Boeing is building 787s in South Carolina, TESLA/Panosonic is about to set up a battery factory in Texas. While Detroit is stuck in the 50 years Democrat/Union wretched past, auto plants are flourishing all over south. State of NY is pounding day in and day out what great state it is to set up business - no takers. If you observe carefully there is a trend emerging that is companies and entrepreneur want to invest in states with Right to work laws and minimum regulatory framework. There are plenty of states that do that. Encouraging risk taking should be part of government agenda at some point. Putting in policies that facilitate entrepreneurship are essential. This is a global phenomena. Who would have thought you would want an iPhone - let alone an indispensable tool for billion people - it came from no where. Imagine Steve Jobs punching one of these union bosses and picking his marbles and moving to China.

If you disagree look at the millionaires & billionaires created in formerly socialist BRICS.

EPA/DNR employees acted like they were the king of the jungle dragging permits for years - you simply can not do that. It's lost opportunity costs and companies can seek damages in court as the recent court rulings showed. Even Doyle's own staff were on the phone all the time with godforsaken state agencies to move forward approvals.

Wisconsin stagnated with 10% unemployment and politicians were afraid to experiment. It's only Walker now & Thompson in the recent past who attempted to radical engineer states economy. Dozen Republican governors across the country doing the same. Democrats desperately trying to catch up but caught in their special interests with contrary goals. Democrats simple squander the opportunity as we see with Obama. That's the ultimate danger of a Obama/Doyle/Burke continuum.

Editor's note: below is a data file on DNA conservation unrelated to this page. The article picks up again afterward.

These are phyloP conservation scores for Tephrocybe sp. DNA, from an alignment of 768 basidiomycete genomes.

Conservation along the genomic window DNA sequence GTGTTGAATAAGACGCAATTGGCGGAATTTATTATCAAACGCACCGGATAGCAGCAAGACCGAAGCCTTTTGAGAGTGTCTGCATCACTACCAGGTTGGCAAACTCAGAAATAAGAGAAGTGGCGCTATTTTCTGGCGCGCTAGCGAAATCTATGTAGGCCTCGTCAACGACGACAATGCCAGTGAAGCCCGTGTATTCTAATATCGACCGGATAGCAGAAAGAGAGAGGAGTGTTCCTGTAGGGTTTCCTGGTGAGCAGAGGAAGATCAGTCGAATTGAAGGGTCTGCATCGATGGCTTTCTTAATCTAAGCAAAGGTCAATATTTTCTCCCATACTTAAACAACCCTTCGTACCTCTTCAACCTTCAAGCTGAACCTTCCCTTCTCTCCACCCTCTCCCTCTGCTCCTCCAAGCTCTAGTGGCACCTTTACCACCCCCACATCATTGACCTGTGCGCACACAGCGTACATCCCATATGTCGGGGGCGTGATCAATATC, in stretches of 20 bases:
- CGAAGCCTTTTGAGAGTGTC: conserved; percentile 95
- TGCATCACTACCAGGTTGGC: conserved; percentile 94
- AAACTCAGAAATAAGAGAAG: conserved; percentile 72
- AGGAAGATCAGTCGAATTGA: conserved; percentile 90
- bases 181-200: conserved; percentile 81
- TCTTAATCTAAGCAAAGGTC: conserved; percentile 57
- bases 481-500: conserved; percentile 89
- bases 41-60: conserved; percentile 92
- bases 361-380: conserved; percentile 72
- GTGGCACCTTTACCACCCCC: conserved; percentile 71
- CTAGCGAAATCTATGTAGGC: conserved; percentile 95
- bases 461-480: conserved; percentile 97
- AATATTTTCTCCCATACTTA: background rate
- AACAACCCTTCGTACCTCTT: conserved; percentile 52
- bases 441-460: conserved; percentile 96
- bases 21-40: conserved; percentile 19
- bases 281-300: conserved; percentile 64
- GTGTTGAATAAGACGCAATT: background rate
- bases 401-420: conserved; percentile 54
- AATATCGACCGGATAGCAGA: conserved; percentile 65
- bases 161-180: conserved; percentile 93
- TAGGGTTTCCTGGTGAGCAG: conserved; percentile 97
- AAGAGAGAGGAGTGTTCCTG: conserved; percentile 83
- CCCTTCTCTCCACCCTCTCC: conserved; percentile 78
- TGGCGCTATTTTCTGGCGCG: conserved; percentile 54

Wisconsin has structural problems vis a vis middle class creation. There are vestiges of years past. First, damn the progressive past, it ain't coming back from its glory days and the last vestiges have to be removed like appendix as they don't add much to state's GDP or jobs. Never did. All they did was kill off new entrepreneurs, business sitings and jobs.

Government workers should have faith you can be middle class without being in a union, working for government or University. They also need to understand the country's backbone is small businesses not lefty academics and union government workers.

graefental
graefental

There are plenty of corporations out there that treat their employees well and don't require unions to keep them in line--I should know, I've worked for several and work for one right now.

The problem with Act 10 is its real intention--which is removing all worker protections, including those of private-sector unions and safety legislation. If Scott Walker gets another term, I think most private-sector union members (and, for that matter, cops and firemen) know that they're next on the chopping block.

Act 10 was a template, in much the same way as the US Constitution. It was intended to be amended and its goals furthered. With Republicans in complete control of the state government, any legislation that furthers the wants of our corporate barons (Rebecca Kleefisch: "How can we love you more?") can and will be enacted. Joe Lunchbox has absolutely no say in the matter.

What is the danger in this? Certainly not that responsible employers will suddenly become irresponsible and immoral. The danger is that bad employers (and right now that certainly includes our state government) will become worse, and that good hardworking employees will be punished as a result. Ask any worker--right now, state employees immediately come to mind--what it's like to work for a boss who hates you and has unlimited power.